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I went Christmas caroling in my neighborhood ten days ago. I had not done that since I was a child. I could not hold the high notes very long due to very little lung function and chilly night air. I had a blast! Just grateful that the professional singers that were with us were able to drown out my crackling singing.

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@windwalker

I went Christmas caroling in my neighborhood ten days ago. I had not done that since I was a child. I could not hold the high notes very long due to very little lung function and chilly night air. I had a blast! Just grateful that the professional singers that were with us were able to drown out my crackling singing.

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@windwalker Terri: No doubt you were just great! I’m sure you made a joyful noise and it helped you as well. That is definitely a win-win experience.

Teresa

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@peach414144

music changes the entire body. the nerves, attitude, muscles relax, your body bounces to the rhythm, (even if only in your mind) old lyrics come into the mind and your thoughts change for the better. old events take over, good memories come back to mind and if you let it, a smile comes to your face and whether you want to or not there is an enjoyment even with the pains. we humans are very inventive. good wishes to all and with plenty of love. peach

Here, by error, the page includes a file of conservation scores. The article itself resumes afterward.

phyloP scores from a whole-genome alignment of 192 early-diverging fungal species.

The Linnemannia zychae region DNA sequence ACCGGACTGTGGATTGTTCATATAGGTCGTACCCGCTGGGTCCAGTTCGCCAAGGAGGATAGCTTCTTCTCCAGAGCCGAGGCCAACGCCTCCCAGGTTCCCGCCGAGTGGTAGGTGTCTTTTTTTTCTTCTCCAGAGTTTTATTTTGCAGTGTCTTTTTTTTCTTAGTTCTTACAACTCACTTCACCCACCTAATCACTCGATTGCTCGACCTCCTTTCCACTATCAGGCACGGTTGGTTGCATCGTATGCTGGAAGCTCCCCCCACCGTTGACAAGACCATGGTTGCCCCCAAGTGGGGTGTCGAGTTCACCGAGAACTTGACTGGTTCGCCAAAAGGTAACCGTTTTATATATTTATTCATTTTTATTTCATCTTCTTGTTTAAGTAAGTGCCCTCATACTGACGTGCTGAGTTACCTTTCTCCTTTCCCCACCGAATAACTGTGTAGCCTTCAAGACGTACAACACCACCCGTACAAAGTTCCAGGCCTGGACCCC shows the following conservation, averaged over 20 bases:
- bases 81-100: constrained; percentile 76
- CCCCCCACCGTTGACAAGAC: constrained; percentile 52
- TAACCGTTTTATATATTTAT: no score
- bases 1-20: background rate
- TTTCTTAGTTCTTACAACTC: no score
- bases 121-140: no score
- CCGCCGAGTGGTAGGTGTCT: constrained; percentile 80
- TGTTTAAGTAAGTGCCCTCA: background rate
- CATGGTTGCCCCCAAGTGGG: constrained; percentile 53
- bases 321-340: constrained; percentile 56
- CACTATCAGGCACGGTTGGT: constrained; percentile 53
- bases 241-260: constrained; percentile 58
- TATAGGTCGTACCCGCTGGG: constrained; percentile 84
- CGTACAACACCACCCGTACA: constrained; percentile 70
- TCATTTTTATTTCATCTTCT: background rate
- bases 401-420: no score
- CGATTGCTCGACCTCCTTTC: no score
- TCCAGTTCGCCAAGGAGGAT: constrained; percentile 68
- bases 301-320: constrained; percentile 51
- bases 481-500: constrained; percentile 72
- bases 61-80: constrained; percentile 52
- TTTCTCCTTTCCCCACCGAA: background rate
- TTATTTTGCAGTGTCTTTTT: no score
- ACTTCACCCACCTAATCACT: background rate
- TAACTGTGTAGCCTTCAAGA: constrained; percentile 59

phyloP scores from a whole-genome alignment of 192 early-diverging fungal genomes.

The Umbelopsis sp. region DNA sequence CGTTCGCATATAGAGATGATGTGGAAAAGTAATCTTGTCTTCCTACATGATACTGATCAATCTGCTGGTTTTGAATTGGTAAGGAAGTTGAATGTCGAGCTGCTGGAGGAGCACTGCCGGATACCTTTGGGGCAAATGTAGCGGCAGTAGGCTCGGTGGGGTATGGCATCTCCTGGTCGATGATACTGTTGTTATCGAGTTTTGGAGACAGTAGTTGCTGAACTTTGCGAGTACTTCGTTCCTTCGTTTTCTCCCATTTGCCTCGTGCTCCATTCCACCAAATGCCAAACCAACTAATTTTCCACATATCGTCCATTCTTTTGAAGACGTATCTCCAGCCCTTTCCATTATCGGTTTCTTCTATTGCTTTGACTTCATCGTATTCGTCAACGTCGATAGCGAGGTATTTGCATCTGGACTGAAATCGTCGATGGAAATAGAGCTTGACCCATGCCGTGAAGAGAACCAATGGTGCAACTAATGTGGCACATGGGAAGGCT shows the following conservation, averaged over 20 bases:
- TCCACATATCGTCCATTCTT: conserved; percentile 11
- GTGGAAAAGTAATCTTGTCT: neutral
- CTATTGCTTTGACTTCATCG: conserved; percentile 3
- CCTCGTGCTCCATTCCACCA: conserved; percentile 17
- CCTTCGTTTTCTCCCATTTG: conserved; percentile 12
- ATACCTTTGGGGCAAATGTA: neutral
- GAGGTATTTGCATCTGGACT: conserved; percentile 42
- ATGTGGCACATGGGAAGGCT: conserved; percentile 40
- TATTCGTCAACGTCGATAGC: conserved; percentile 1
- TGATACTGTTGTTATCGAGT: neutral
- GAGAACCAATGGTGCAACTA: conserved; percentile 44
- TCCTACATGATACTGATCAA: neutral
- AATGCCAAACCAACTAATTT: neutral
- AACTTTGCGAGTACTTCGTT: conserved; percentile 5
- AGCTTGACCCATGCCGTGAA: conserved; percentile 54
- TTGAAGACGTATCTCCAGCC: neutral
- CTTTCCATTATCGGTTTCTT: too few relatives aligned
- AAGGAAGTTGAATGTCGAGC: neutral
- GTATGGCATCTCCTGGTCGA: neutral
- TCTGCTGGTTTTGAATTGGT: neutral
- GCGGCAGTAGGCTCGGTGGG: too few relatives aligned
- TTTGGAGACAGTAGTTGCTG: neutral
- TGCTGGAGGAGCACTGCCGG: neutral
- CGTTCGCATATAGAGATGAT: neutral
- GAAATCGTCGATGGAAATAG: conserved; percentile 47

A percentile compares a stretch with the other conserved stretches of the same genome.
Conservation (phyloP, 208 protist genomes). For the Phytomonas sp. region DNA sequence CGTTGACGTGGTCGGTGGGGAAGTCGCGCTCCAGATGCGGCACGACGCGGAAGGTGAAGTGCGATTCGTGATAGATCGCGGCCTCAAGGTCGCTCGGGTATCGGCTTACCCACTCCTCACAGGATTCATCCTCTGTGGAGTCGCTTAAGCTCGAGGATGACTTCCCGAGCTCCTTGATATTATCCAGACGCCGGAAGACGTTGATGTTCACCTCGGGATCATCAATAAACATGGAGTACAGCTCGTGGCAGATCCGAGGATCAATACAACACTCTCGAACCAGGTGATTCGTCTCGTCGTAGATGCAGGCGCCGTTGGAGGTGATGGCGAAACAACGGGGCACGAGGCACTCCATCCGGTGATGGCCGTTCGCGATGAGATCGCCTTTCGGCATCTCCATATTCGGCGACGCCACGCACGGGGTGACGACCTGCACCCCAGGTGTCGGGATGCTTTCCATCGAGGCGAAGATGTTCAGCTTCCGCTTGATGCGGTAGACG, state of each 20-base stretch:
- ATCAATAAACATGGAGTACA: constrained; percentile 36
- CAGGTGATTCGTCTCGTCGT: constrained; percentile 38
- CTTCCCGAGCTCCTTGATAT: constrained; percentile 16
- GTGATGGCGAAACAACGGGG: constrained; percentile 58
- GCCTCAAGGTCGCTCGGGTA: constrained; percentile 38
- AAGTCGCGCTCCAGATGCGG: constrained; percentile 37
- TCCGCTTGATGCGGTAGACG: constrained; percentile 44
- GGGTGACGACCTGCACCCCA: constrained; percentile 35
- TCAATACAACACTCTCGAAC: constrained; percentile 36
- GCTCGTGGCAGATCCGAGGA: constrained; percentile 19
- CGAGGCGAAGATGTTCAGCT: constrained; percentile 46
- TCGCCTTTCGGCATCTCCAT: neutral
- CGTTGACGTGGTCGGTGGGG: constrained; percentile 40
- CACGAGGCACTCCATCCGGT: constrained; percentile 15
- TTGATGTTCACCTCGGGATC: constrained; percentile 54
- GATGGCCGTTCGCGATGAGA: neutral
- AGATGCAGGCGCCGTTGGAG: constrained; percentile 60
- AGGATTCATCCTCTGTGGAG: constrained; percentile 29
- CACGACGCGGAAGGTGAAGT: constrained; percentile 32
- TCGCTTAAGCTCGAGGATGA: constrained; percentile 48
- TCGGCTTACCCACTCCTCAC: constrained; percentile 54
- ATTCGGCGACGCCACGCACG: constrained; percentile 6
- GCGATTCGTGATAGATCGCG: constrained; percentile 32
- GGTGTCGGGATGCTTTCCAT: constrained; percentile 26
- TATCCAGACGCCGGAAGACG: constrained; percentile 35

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hello windwalker, you hit the nail on the head. yes, music is so soothing for me (age 80) even just tapping to the beat. it is though you are part of something and are going along with it, as though you belong to it. especially when you hear music you have enjoyed in the past. memories become real again. the music is good for all people especially for older and infirmed . you are an understanding person and i thank you for this.

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@windwalker

I went Christmas caroling in my neighborhood ten days ago. I had not done that since I was a child. I could not hold the high notes very long due to very little lung function and chilly night air. I had a blast! Just grateful that the professional singers that were with us were able to drown out my crackling singing.

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@windwalker, and anyone reading this

Bravo!! To all of us with untrained voices!
Joy to the World and Fa La La La to all 🙂

Rosemary

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@rmftucker